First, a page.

Are Palestinian civilians, men, women, children, no more than rats or cockroaches that can be killed and attacked in the thousands without so much as a word of compassion or in their defence? And what about the capture of thousands of Palestinian men who have been taken off by Israeli soldiers without a trace, the destitution and homelessness of so many ordinary people trying to survive in the ruins created by Israeli bulldozers all over the West Bank, the siege that has now gone on for months and months, the cutting off of electricity and water in all Palestinian towns, the long days of total curfew, the shortage of food and medicine, the wounded who have bled to death, the systematic attacks on ambulances and aid workers that even the mild-mannered Kofi Annan has decried as outrageous? Those actions will not be pushed so easily into the memory hole. Its friends must ask Israel how its suicidal policies can possibly gain it peace, acceptance and security. A monstrous transformation of an entire people by the most formidable and feared propaganda machine in the world into little more than “militants” and “terrorists” has allowed not just Israel’s military but its fleet of writers and defenders to efface a terrible history of suffering and abuse in order to destroy the civil existence of the Palestinian people with impunity. Gone from public memory are the destruction of Palestinian society in 1948 and the creation of a dispossessed people; the conquest of the West Bank and Gaza and their military occupation since 1967; the invasion of 1982 with its 17,500 Lebanese and Palestinian dead and the Sabra and Shatila massacres; the continuous assault on Palestinian schools, refugee camps, hospitals, civil installations of every kind.” (extract from “What Israel has done” Al-Ahram Weekly Online, 18-24 June 2002)

“Under the worst possible circumstances, Palestinian society has neither been defeated nor has it crumbled completely. Kids still go to school, doctors and nurses still take care of their patients, men and women go to work, organisations have their meetings, and people continue to live, which seems to be an offence to Sharon and the other extremists who simply want Palestinians either imprisoned or driven away altogether. The military solution hasn’t worked and never will work. Why is that so hard for Israelis to see?” (extract from “Dignity and solidarity”, Al-Ahram Weekly Online, 26 June -22 July 2003)

“The profound question facing Israel and its people is this: is it willing juridically to assume the rights and obligations of being a country like any other . . .?  In 1948 Palestinians lost 78 per cent of Palestine. In 1967 they lost the last 22 per cent, both times to Israel. Now the international community must lay upon Israel the obligation to accept the principle of real, as opposed to fictional, partition, and to accept the principle of limiting Israel’s untenable extra-territorial claims, those absurd Biblically-based pretensions, and laws that have so far allowed it to override another people completely. Why is that kind of fundamentalism tolerated unquestioningly? But so far all we hear is that Palestinians must give up violence and condemn terror. Is nothing substantive ever demanded of Israel? Can it go on doing what it has without a thought for the consequences? That is the real question of its existence: whether it can exist as a state like all others, or must always be above the constraints and duties of all other states in the world today. The record is not reassuring.” (extract from “What Israel has done”, Al-Ahram Weekly Online, 18-24 June 2002)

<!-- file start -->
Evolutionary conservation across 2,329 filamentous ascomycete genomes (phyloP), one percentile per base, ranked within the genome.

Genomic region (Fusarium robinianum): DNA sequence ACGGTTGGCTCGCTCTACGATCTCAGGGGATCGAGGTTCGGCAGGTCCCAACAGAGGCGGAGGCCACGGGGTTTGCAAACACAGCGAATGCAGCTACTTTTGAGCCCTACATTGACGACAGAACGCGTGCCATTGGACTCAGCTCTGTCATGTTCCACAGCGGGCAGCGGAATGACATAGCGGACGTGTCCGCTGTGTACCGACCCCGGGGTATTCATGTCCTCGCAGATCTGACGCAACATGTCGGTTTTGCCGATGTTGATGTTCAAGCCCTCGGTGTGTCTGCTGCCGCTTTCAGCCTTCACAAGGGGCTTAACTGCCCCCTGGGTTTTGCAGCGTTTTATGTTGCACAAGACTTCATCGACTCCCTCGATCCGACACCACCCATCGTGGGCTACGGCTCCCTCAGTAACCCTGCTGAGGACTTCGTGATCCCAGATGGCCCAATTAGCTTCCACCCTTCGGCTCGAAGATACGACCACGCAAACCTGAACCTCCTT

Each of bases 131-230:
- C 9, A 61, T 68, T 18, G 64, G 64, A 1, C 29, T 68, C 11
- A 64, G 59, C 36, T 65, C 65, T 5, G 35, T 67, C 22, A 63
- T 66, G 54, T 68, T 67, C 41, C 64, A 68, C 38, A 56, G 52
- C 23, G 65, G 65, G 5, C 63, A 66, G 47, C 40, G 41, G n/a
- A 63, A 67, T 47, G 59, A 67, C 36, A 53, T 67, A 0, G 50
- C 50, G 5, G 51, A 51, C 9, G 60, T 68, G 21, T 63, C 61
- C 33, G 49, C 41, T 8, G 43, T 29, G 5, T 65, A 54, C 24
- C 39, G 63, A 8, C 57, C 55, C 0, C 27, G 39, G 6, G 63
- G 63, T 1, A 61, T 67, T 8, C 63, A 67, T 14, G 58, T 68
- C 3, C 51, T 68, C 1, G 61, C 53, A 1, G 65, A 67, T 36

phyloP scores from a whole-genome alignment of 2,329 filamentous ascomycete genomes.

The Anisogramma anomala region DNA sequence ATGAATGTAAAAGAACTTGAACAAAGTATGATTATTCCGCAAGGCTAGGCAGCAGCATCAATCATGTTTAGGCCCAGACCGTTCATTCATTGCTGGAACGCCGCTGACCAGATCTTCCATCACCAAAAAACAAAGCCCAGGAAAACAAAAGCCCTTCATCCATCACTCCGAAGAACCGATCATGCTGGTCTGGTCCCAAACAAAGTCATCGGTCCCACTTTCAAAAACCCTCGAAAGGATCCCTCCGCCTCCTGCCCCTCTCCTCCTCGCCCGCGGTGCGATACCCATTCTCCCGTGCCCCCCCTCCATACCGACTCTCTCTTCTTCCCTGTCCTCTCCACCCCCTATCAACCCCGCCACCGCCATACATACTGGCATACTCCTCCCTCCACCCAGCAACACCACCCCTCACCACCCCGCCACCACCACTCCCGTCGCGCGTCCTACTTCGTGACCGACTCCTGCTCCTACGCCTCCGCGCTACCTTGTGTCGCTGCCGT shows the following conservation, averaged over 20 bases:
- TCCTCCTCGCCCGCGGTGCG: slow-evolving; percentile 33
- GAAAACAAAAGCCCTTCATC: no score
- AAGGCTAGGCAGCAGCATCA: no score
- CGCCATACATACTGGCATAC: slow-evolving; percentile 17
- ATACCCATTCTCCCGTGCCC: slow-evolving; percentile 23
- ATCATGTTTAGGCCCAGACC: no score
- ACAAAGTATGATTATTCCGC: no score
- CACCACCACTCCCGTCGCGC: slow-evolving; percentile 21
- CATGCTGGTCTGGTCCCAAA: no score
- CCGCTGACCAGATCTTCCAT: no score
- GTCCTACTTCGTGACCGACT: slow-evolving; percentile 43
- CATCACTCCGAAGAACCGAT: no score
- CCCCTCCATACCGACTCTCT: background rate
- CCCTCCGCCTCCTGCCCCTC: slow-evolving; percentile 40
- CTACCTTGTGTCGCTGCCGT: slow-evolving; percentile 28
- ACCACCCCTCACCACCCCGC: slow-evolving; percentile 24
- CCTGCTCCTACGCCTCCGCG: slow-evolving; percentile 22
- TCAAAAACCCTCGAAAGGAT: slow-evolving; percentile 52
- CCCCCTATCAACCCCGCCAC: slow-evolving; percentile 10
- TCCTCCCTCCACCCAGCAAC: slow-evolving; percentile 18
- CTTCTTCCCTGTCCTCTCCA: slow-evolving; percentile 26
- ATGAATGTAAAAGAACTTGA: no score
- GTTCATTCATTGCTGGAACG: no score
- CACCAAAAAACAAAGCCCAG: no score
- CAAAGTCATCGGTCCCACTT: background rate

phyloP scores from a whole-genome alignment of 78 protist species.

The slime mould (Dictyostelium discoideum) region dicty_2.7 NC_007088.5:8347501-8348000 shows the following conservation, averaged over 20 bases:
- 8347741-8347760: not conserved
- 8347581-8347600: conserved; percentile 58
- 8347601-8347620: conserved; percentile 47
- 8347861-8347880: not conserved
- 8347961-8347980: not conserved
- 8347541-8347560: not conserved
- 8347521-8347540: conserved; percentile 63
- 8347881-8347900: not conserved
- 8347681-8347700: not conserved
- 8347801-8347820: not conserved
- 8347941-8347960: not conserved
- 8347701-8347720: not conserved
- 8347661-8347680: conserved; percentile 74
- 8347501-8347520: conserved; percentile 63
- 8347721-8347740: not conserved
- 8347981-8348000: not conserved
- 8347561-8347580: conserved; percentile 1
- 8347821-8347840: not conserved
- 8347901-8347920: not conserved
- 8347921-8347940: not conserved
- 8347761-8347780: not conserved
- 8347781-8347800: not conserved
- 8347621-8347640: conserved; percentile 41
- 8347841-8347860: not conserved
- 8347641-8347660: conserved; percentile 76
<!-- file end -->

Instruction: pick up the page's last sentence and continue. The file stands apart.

“The most important lesson of all for us to understand about ourselves is manifest in the terrible tragedies of what Israel is now doing in the occupied territories. The fact is that we are a people and a society, and despite Israel’s ferocious attack against the PA, our society still functions. We are a people because we have a functioning society which goes on . . .  despite every sort of abuse, every cruel turn of history, every misfortune we have suffered, every tragedy we have gone through as a people. Our greatest victory over Israel is that people like Sharon and his kind do not have the capacity to see that, and this is why they are doomed despite their great power and their awful, inhuman cruelty. We have surmounted the tragedies and memories of our past . . .  As Palestinians, I think we can say that we left a vision and a society that has survived every attempt to kill it. And that is something. It is for the generation of my children and yours, to go on from there, critically, rationally, with hope and forbearance.” (extract from “Thinking Ahead” Al-Ahram Weekly Online, 4-10 April 2002)

Excerpt from one of the last talks he gave before he died – 2003